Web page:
Oncotarget

Research Papers:

Genomic landscape of DNA repair genes in cancer

Young Kwang Chae _, Jonathan F. Anker, Benedito A. Carneiro, Sunandana Chandra, Jason Kaplan, Aparna Kalyan, Cesar A. Santa-Maria, Leonidas C. Platanias and Francis J. Giles

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Oncotarget. 2016; 7:23312-23321. https://doi.org/10.18632/oncotarget.8196

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Abstract

Young Kwang Chae1,2,3,*, Jonathan F. Anker3,*, Benedito A. Carneiro1,2,3, Sunandana Chandra1,2,3, Jason Kaplan1,2,3, Aparna Kalyan1,2,3, Cesar A. Santa-Maria1,2,3, Leonidas C. Platanias1,2,3,4 and Francis J. Giles1,2,3

1 Northwestern Medicine Developmental Therapeutics Institute, Chicago, IL, USA

2 Robert H. Lurie Comprehensive Cancer Center of Northwestern University, Chicago, IL, USA

3 Northwestern University Feinberg School of Medicine, Chicago, IL, USA

4 Division of Hematology-Oncology, Department of Medicine, Jesse Brown VA Medical Center, Chicago, IL, USA

* These authors have contributed equally to this work

Correspondence to:

Young Kwang Chae, email:

Keywords: DNA repair, cancer, mutations, copy number variations, gene expression

Received: October 12, 2015 Accepted: March 02, 2016 Published: March 19, 2016

Abstract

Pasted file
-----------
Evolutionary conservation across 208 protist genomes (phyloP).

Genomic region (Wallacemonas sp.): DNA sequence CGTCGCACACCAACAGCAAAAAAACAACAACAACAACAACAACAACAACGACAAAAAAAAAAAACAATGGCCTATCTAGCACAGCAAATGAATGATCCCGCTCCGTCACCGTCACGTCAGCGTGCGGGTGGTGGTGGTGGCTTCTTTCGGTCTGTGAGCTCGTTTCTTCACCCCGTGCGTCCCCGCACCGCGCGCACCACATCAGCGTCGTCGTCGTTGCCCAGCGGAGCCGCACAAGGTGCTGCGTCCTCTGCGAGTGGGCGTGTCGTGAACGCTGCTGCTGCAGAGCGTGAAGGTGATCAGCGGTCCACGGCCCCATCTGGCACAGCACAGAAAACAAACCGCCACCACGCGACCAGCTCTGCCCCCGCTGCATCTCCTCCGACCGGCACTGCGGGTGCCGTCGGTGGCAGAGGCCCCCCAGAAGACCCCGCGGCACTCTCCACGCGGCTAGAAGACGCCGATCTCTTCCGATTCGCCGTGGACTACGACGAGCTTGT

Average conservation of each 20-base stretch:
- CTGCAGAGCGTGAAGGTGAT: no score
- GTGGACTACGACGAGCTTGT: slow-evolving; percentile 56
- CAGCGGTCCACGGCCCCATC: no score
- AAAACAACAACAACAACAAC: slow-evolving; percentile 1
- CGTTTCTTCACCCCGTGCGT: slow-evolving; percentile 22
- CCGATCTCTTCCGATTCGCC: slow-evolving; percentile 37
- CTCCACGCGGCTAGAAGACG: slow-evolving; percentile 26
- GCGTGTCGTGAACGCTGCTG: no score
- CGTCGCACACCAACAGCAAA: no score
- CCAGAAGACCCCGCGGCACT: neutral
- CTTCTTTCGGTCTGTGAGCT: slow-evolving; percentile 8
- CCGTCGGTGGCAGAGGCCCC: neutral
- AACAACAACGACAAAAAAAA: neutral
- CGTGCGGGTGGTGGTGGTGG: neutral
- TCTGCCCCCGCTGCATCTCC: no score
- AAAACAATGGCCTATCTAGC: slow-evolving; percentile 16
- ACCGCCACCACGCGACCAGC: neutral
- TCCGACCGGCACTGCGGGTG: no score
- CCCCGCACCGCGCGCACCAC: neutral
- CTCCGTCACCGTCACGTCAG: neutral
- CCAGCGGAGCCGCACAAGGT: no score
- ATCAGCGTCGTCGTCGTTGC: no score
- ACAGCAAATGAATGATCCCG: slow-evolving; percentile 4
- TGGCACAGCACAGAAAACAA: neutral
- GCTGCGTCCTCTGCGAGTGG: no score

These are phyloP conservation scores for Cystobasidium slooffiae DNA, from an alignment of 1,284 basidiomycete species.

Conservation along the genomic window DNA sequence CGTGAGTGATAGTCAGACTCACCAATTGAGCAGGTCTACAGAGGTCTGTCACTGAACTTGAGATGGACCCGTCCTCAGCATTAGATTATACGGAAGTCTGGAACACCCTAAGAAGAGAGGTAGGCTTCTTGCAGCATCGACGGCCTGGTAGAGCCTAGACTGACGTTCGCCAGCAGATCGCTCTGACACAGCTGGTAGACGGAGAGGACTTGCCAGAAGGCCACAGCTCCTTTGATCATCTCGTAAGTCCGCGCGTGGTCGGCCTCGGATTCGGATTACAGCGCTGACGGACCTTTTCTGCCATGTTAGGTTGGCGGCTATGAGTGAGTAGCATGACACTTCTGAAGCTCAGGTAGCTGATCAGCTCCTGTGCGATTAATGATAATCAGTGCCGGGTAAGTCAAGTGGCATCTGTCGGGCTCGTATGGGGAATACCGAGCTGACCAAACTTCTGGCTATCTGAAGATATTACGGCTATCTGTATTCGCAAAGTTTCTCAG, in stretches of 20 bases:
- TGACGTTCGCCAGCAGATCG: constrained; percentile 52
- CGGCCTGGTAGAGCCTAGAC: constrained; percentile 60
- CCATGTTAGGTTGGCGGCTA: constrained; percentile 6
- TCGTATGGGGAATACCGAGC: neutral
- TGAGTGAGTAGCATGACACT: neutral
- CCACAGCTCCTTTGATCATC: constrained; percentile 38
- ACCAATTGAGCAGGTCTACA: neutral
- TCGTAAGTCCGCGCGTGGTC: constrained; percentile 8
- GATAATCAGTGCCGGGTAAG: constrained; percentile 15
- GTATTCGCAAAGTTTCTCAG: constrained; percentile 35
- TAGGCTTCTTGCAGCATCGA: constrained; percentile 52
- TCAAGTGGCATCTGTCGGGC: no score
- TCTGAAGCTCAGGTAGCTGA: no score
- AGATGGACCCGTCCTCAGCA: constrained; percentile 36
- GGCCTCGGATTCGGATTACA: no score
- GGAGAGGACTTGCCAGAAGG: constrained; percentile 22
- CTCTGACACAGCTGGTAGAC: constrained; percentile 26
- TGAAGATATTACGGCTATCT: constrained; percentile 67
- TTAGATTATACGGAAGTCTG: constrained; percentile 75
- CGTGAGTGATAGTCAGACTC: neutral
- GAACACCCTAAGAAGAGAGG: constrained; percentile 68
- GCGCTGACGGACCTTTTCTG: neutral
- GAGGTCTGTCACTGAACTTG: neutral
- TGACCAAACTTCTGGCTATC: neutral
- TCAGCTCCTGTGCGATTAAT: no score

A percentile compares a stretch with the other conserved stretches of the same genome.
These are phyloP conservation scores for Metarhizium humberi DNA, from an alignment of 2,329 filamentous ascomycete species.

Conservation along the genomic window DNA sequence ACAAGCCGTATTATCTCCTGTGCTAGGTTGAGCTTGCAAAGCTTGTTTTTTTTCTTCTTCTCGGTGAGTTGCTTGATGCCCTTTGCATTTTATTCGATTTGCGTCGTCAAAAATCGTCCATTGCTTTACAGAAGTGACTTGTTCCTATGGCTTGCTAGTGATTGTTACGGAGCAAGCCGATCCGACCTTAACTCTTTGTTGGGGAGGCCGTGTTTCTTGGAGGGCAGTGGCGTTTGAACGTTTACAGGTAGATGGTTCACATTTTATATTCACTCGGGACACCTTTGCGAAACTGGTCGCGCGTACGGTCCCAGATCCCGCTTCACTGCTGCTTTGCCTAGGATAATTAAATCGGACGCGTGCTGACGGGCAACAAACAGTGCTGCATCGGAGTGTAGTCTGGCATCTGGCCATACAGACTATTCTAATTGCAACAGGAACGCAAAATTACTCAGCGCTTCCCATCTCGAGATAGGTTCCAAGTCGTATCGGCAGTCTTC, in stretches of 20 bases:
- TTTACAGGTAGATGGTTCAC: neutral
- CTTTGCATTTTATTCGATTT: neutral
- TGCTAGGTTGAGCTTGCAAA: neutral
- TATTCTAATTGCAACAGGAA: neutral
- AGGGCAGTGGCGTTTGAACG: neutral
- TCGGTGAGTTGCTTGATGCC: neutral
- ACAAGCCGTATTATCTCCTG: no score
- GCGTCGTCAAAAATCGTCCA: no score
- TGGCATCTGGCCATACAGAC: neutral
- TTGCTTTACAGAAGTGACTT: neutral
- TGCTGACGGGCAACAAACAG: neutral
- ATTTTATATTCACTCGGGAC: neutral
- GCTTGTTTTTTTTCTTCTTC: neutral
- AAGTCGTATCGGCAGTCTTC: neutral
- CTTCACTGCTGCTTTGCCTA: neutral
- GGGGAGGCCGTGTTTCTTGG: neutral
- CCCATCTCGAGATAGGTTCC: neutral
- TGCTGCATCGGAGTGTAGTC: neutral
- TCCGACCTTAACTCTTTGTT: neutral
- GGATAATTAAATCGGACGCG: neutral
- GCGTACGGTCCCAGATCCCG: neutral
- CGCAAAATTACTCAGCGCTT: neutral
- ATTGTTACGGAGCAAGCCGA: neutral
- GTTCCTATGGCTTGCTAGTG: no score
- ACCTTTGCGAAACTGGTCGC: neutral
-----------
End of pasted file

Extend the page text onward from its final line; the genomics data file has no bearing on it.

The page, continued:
DNA repair genes are frequently mutated in cancer, yet limited data exist regarding the overall genomic landscape and functional implications of these alterations in their entirety.  We created comprehensive lists of DNA repair genes and indirect caretakers.  Mutation, copy number variation (CNV), and expression frequencies of these genes were analyzed in COSMIC. Mutation co-occurrence, clinical outcomes, and mutation burden were analyzed in TCGA. We report the 20 genes most frequently with mutations (n > 19,689 tumor samples for each gene), CNVs (n > 1,556), or up- or down-regulated (n = 7,998).  Mutual exclusivity was observed as no genes displayed both high CNV gain and loss or high up- and down-regulation, and CNV gain and loss positively correlated with up- and down-regulation, respectively. Co-occurrence of mutations differed between cancers, and mutations in many DNA repair genes were associated with higher total mutation burden. Mutation and CNV frequencies offer insights into which genes may play tumor suppressive or oncogenic roles, such as NEIL2 and RRM2B, respectively.  Mutual exclusivities within CNV and expression frequencies, and correlations between CNV and expression, support the functionality of these genomic alterations. This study provides comprehensive lists of candidate genes as potential biomarkers for genomic instability, novel therapeutic targets, or predictors of immunotherapy efficacy.


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